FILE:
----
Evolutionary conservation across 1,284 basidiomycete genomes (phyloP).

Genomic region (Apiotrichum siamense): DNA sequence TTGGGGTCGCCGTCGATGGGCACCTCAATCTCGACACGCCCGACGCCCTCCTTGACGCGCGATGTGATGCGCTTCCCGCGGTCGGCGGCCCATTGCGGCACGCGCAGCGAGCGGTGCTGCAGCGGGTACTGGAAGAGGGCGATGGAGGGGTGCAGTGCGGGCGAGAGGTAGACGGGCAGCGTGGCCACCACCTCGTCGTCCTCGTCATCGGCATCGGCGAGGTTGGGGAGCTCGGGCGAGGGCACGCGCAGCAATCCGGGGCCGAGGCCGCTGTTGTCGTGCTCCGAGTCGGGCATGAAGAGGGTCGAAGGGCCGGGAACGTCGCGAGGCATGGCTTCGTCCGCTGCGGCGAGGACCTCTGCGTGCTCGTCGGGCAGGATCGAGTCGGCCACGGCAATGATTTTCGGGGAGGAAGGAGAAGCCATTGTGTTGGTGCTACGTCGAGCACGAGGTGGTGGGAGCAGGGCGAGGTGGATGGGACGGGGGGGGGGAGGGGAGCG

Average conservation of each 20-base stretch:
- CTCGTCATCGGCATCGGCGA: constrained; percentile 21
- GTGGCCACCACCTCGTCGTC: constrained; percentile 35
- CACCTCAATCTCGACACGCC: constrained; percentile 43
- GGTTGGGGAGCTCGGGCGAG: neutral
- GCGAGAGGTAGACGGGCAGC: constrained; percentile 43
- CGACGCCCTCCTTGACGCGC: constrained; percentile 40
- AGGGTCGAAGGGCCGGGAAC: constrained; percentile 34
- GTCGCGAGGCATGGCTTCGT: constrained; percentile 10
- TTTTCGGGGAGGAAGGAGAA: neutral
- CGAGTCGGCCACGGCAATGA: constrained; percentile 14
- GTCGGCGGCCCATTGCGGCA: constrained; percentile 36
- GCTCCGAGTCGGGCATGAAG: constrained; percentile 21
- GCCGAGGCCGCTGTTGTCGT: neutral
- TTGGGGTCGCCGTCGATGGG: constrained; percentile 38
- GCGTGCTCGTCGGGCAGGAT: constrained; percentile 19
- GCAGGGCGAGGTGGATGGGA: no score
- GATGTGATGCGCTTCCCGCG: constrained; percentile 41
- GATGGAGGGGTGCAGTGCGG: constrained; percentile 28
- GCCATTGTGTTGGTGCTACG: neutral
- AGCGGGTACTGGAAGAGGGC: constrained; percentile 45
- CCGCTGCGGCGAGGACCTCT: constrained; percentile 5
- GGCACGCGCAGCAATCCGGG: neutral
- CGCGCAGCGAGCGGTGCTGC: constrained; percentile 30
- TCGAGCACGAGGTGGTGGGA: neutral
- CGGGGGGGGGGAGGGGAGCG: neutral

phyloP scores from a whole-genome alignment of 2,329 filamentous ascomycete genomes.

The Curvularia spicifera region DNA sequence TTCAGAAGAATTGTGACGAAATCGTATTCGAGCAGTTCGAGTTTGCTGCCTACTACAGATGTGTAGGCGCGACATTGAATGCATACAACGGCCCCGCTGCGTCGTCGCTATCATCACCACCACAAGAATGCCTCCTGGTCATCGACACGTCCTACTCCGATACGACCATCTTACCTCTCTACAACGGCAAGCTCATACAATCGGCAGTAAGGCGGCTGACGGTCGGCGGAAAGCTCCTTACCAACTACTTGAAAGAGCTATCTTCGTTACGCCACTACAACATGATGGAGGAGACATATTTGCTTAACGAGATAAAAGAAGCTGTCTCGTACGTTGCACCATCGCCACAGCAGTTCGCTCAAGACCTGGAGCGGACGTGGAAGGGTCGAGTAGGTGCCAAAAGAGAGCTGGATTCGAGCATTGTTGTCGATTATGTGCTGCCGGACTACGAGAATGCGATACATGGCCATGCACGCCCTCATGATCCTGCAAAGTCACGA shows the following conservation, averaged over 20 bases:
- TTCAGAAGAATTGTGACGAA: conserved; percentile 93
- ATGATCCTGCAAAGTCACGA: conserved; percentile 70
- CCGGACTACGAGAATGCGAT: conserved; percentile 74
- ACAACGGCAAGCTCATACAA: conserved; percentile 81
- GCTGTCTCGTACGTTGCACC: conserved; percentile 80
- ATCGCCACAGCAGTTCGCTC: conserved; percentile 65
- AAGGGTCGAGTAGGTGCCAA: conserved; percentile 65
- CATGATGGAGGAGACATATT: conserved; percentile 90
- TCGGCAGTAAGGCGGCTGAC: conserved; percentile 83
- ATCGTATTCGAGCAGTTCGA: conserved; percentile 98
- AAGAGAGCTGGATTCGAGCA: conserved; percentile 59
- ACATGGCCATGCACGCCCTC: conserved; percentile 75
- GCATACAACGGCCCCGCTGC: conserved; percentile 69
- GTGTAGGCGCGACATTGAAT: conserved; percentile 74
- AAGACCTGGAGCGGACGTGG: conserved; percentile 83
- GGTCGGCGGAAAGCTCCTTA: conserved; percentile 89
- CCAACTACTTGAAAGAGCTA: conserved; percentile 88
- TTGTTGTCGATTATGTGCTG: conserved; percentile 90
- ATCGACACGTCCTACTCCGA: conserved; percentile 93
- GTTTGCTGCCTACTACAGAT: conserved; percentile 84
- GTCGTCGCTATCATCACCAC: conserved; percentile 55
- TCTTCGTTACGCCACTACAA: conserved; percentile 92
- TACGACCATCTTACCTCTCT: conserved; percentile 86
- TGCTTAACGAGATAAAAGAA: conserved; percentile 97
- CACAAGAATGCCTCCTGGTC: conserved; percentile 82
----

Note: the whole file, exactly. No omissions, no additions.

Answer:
Evolutionary conservation across 1,284 basidiomycete genomes (phyloP).

Genomic region (Apiotrichum siamense): DNA sequence TTGGGGTCGCCGTCGATGGGCACCTCAATCTCGACACGCCCGACGCCCTCCTTGACGCGCGATGTGATGCGCTTCCCGCGGTCGGCGGCCCATTGCGGCACGCGCAGCGAGCGGTGCTGCAGCGGGTACTGGAAGAGGGCGATGGAGGGGTGCAGTGCGGGCGAGAGGTAGACGGGCAGCGTGGCCACCACCTCGTCGTCCTCGTCATCGGCATCGGCGAGGTTGGGGAGCTCGGGCGAGGGCACGCGCAGCAATCCGGGGCCGAGGCCGCTGTTGTCGTGCTCCGAGTCGGGCATGAAGAGGGTCGAAGGGCCGGGAACGTCGCGAGGCATGGCTTCGTCCGCTGCGGCGAGGACCTCTGCGTGCTCGTCGGGCAGGATCGAGTCGGCCACGGCAATGATTTTCGGGGAGGAAGGAGAAGCCATTGTGTTGGTGCTACGTCGAGCACGAGGTGGTGGGAGCAGGGCGAGGTGGATGGGACGGGGGGGGGGAGGGGAGCG

Average conservation of each 20-base stretch:
- CTCGTCATCGGCATCGGCGA: constrained; percentile 21
- GTGGCCACCACCTCGTCGTC: constrained; percentile 35
- CACCTCAATCTCGACACGCC: constrained; percentile 43
- GGTTGGGGAGCTCGGGCGAG: neutral
- GCGAGAGGTAGACGGGCAGC: constrained; percentile 43
- CGACGCCCTCCTTGACGCGC: constrained; percentile 40
- AGGGTCGAAGGGCCGGGAAC: constrained; percentile 34
- GTCGCGAGGCATGGCTTCGT: constrained; percentile 10
- TTTTCGGGGAGGAAGGAGAA: neutral
- CGAGTCGGCCACGGCAATGA: constrained; percentile 14
- GTCGGCGGCCCATTGCGGCA: constrained; percentile 36
- GCTCCGAGTCGGGCATGAAG: constrained; percentile 21
- GCCGAGGCCGCTGTTGTCGT: neutral
- TTGGGGTCGCCGTCGATGGG: constrained; percentile 38
- GCGTGCTCGTCGGGCAGGAT: constrained; percentile 19
- GCAGGGCGAGGTGGATGGGA: no score
- GATGTGATGCGCTTCCCGCG: constrained; percentile 41
- GATGGAGGGGTGCAGTGCGG: constrained; percentile 28
- GCCATTGTGTTGGTGCTACG: neutral
- AGCGGGTACTGGAAGAGGGC: constrained; percentile 45
- CCGCTGCGGCGAGGACCTCT: constrained; percentile 5
- GGCACGCGCAGCAATCCGGG: neutral
- CGCGCAGCGAGCGGTGCTGC: constrained; percentile 30
- TCGAGCACGAGGTGGTGGGA: neutral
- CGGGGGGGGGGAGGGGAGCG: neutral

phyloP scores from a whole-genome alignment of 2,329 filamentous ascomycete genomes.

The Curvularia spicifera region DNA sequence TTCAGAAGAATTGTGACGAAATCGTATTCGAGCAGTTCGAGTTTGCTGCCTACTACAGATGTGTAGGCGCGACATTGAATGCATACAACGGCCCCGCTGCGTCGTCGCTATCATCACCACCACAAGAATGCCTCCTGGTCATCGACACGTCCTACTCCGATACGACCATCTTACCTCTCTACAACGGCAAGCTCATACAATCGGCAGTAAGGCGGCTGACGGTCGGCGGAAAGCTCCTTACCAACTACTTGAAAGAGCTATCTTCGTTACGCCACTACAACATGATGGAGGAGACATATTTGCTTAACGAGATAAAAGAAGCTGTCTCGTACGTTGCACCATCGCCACAGCAGTTCGCTCAAGACCTGGAGCGGACGTGGAAGGGTCGAGTAGGTGCCAAAAGAGAGCTGGATTCGAGCATTGTTGTCGATTATGTGCTGCCGGACTACGAGAATGCGATACATGGCCATGCACGCCCTCATGATCCTGCAAAGTCACGA shows the following conservation, averaged over 20 bases:
- TTCAGAAGAATTGTGACGAA: conserved; percentile 93
- ATGATCCTGCAAAGTCACGA: conserved; percentile 70
- CCGGACTACGAGAATGCGAT: conserved; percentile 74
- ACAACGGCAAGCTCATACAA: conserved; percentile 81
- GCTGTCTCGTACGTTGCACC: conserved; percentile 80
- ATCGCCACAGCAGTTCGCTC: conserved; percentile 65
- AAGGGTCGAGTAGGTGCCAA: conserved; percentile 65
- CATGATGGAGGAGACATATT: conserved; percentile 90
- TCGGCAGTAAGGCGGCTGAC: conserved; percentile 83
- ATCGTATTCGAGCAGTTCGA: conserved; percentile 98
- AAGAGAGCTGGATTCGAGCA: conserved; percentile 59
- ACATGGCCATGCACGCCCTC: conserved; percentile 75
- GCATACAACGGCCCCGCTGC: conserved; percentile 69
- GTGTAGGCGCGACATTGAAT: conserved; percentile 74
- AAGACCTGGAGCGGACGTGG: conserved; percentile 83
- GGTCGGCGGAAAGCTCCTTA: conserved; percentile 89
- CCAACTACTTGAAAGAGCTA: conserved; percentile 88
- TTGTTGTCGATTATGTGCTG: conserved; percentile 90
- ATCGACACGTCCTACTCCGA: conserved; percentile 93
- GTTTGCTGCCTACTACAGAT: conserved; percentile 84
- GTCGTCGCTATCATCACCAC: conserved; percentile 55
- TCTTCGTTACGCCACTACAA: conserved; percentile 92
- TACGACCATCTTACCTCTCT: conserved; percentile 86
- TGCTTAACGAGATAAAAGAA: conserved; percentile 97
- CACAAGAATGCCTCCTGGTC: conserved; percentile 82